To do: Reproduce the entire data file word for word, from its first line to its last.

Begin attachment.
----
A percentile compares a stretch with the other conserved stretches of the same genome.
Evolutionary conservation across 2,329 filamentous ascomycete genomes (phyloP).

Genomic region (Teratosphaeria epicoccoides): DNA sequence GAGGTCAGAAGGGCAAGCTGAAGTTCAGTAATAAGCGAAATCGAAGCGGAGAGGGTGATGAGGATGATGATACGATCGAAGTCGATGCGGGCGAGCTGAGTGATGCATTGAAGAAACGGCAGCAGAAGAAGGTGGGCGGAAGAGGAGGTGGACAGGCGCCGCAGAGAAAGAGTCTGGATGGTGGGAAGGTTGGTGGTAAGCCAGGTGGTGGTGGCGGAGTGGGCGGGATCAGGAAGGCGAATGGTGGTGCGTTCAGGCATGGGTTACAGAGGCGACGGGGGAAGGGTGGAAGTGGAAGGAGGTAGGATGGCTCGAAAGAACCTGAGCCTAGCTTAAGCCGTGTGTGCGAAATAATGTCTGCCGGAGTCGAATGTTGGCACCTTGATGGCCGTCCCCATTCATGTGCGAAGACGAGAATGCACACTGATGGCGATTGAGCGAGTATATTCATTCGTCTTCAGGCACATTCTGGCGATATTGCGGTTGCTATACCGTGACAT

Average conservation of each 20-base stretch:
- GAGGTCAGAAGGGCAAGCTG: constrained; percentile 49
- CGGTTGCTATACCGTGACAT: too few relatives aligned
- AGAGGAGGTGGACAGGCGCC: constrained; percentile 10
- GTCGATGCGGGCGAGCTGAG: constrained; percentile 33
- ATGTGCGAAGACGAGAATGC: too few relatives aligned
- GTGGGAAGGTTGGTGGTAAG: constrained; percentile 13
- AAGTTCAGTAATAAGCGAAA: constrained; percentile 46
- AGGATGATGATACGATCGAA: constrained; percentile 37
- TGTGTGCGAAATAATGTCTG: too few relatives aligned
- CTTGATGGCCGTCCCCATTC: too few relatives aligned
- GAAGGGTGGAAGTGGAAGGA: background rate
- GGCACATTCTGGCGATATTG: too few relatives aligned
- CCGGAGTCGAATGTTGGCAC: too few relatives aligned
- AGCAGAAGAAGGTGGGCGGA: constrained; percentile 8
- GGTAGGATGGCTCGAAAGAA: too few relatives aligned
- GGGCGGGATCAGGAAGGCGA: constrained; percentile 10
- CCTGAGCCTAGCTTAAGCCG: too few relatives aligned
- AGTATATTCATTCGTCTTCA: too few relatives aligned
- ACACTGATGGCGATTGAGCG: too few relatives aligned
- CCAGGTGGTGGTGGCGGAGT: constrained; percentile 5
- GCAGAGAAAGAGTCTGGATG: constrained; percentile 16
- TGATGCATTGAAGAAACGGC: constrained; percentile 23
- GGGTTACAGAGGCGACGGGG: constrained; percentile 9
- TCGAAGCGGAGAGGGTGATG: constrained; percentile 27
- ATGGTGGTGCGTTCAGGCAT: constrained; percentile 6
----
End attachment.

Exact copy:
A percentile compares a stretch with the other conserved stretches of the same genome.
Evolutionary conservation across 2,329 filamentous ascomycete genomes (phyloP).

Genomic region (Teratosphaeria epicoccoides): DNA sequence GAGGTCAGAAGGGCAAGCTGAAGTTCAGTAATAAGCGAAATCGAAGCGGAGAGGGTGATGAGGATGATGATACGATCGAAGTCGATGCGGGCGAGCTGAGTGATGCATTGAAGAAACGGCAGCAGAAGAAGGTGGGCGGAAGAGGAGGTGGACAGGCGCCGCAGAGAAAGAGTCTGGATGGTGGGAAGGTTGGTGGTAAGCCAGGTGGTGGTGGCGGAGTGGGCGGGATCAGGAAGGCGAATGGTGGTGCGTTCAGGCATGGGTTACAGAGGCGACGGGGGAAGGGTGGAAGTGGAAGGAGGTAGGATGGCTCGAAAGAACCTGAGCCTAGCTTAAGCCGTGTGTGCGAAATAATGTCTGCCGGAGTCGAATGTTGGCACCTTGATGGCCGTCCCCATTCATGTGCGAAGACGAGAATGCACACTGATGGCGATTGAGCGAGTATATTCATTCGTCTTCAGGCACATTCTGGCGATATTGCGGTTGCTATACCGTGACAT

Average conservation of each 20-base stretch:
- GAGGTCAGAAGGGCAAGCTG: constrained; percentile 49
- CGGTTGCTATACCGTGACAT: too few relatives aligned
- AGAGGAGGTGGACAGGCGCC: constrained; percentile 10
- GTCGATGCGGGCGAGCTGAG: constrained; percentile 33
- ATGTGCGAAGACGAGAATGC: too few relatives aligned
- GTGGGAAGGTTGGTGGTAAG: constrained; percentile 13
- AAGTTCAGTAATAAGCGAAA: constrained; percentile 46
- AGGATGATGATACGATCGAA: constrained; percentile 37
- TGTGTGCGAAATAATGTCTG: too few relatives aligned
- CTTGATGGCCGTCCCCATTC: too few relatives aligned
- GAAGGGTGGAAGTGGAAGGA: background rate
- GGCACATTCTGGCGATATTG: too few relatives aligned
- CCGGAGTCGAATGTTGGCAC: too few relatives aligned
- AGCAGAAGAAGGTGGGCGGA: constrained; percentile 8
- GGTAGGATGGCTCGAAAGAA: too few relatives aligned
- GGGCGGGATCAGGAAGGCGA: constrained; percentile 10
- CCTGAGCCTAGCTTAAGCCG: too few relatives aligned
- AGTATATTCATTCGTCTTCA: too few relatives aligned
- ACACTGATGGCGATTGAGCG: too few relatives aligned
- CCAGGTGGTGGTGGCGGAGT: constrained; percentile 5
- GCAGAGAAAGAGTCTGGATG: constrained; percentile 16
- TGATGCATTGAAGAAACGGC: constrained; percentile 23
- GGGTTACAGAGGCGACGGGG: constrained; percentile 9
- TCGAAGCGGAGAGGGTGATG: constrained; percentile 27
- ATGGTGGTGCGTTCAGGCAT: constrained; percentile 6